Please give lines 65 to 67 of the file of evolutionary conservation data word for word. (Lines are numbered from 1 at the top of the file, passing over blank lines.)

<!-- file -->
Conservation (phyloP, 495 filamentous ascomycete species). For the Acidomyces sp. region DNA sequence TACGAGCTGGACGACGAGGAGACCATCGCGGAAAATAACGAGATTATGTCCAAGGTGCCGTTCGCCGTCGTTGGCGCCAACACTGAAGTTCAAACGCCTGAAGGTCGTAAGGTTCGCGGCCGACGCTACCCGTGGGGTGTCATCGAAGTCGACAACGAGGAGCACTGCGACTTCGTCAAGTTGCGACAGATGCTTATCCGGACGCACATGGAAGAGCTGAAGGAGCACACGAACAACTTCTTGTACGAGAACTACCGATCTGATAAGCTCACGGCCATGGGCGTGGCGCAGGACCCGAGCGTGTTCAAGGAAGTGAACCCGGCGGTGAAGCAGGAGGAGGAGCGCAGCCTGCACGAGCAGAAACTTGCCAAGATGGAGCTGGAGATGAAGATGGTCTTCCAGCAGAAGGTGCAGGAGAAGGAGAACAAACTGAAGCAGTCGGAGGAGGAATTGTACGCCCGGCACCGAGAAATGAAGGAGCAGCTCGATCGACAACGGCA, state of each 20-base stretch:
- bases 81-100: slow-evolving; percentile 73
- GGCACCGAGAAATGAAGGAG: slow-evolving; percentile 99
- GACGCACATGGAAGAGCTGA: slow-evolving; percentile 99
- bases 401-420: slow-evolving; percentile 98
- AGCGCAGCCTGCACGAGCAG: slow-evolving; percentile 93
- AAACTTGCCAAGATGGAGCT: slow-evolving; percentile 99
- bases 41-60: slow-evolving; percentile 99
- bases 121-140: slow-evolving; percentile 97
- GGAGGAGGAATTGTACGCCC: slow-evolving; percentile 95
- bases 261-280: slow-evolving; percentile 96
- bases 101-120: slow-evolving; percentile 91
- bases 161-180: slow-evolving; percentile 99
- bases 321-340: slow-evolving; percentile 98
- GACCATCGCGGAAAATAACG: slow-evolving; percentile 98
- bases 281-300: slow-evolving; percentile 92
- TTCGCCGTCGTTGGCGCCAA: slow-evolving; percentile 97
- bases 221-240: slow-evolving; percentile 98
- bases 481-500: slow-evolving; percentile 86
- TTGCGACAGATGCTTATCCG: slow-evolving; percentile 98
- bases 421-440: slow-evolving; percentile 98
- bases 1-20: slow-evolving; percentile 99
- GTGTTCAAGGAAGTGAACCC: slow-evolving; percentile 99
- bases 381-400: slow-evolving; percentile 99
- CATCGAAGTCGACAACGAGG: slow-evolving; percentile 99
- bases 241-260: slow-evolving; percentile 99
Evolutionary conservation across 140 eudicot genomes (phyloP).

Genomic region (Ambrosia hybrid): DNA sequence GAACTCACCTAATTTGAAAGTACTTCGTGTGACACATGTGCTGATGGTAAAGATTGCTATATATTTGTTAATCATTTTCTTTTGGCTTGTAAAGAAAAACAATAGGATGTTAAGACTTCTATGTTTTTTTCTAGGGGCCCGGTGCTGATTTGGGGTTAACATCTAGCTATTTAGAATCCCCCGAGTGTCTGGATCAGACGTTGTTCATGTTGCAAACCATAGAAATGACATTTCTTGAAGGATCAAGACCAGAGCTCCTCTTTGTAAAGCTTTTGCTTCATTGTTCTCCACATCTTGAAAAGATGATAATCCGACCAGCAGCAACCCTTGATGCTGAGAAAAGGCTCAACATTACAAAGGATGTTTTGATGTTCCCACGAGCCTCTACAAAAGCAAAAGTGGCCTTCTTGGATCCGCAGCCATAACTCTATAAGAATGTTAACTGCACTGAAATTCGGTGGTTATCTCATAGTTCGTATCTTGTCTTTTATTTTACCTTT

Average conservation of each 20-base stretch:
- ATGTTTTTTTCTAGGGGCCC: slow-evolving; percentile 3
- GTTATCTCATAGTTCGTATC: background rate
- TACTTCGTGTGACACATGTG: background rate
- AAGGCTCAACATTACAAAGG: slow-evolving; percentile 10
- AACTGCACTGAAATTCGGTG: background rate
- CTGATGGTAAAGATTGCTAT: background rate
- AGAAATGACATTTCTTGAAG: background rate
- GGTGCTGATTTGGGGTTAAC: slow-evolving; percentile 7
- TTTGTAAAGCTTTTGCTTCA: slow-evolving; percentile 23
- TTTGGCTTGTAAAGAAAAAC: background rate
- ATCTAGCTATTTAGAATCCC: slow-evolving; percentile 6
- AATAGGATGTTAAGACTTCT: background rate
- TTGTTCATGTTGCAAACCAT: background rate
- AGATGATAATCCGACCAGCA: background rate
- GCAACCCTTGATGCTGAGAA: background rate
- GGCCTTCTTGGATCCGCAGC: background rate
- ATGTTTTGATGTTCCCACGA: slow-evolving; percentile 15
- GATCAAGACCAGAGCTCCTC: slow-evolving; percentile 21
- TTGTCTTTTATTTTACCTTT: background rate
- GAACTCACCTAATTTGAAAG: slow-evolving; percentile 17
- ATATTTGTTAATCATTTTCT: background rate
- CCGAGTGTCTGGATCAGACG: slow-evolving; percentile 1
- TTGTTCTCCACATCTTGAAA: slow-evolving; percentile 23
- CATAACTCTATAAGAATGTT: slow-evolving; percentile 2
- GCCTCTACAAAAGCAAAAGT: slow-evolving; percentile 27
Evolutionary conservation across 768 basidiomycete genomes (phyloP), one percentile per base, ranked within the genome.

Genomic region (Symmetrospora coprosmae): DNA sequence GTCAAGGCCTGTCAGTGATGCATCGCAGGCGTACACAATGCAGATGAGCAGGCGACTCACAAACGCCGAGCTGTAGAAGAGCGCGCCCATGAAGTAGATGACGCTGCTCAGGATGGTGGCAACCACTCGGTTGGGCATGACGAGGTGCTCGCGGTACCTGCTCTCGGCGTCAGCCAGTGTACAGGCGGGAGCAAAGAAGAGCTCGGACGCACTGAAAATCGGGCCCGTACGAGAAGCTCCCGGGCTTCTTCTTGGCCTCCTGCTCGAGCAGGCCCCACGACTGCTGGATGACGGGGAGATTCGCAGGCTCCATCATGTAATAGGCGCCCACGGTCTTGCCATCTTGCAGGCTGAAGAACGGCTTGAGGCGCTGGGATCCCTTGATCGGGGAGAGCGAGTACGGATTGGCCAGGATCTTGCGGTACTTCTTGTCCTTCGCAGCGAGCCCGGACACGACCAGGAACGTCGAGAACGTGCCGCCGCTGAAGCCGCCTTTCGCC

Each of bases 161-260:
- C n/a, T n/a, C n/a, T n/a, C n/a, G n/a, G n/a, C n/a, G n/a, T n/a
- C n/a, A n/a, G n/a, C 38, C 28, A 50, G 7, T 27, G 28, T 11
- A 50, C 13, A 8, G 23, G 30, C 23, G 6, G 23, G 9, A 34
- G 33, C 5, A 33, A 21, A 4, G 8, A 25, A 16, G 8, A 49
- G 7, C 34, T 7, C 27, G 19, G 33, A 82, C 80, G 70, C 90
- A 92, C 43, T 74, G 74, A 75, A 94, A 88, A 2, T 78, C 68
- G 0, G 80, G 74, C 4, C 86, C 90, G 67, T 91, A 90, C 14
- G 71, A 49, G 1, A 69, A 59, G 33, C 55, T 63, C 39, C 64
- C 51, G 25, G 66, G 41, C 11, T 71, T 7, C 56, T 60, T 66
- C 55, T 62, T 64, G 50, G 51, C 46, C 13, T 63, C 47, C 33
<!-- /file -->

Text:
- G 71, A 49, G 1, A 69, A 59, G 33, C 55, T 63, C 39, C 64
- C 51, G 25, G 66, G 41, C 11, T 71, T 7, C 56, T 60, T 66
- C 55, T 62, T 64, G 50, G 51, C 46, C 13, T 63, C 47, C 33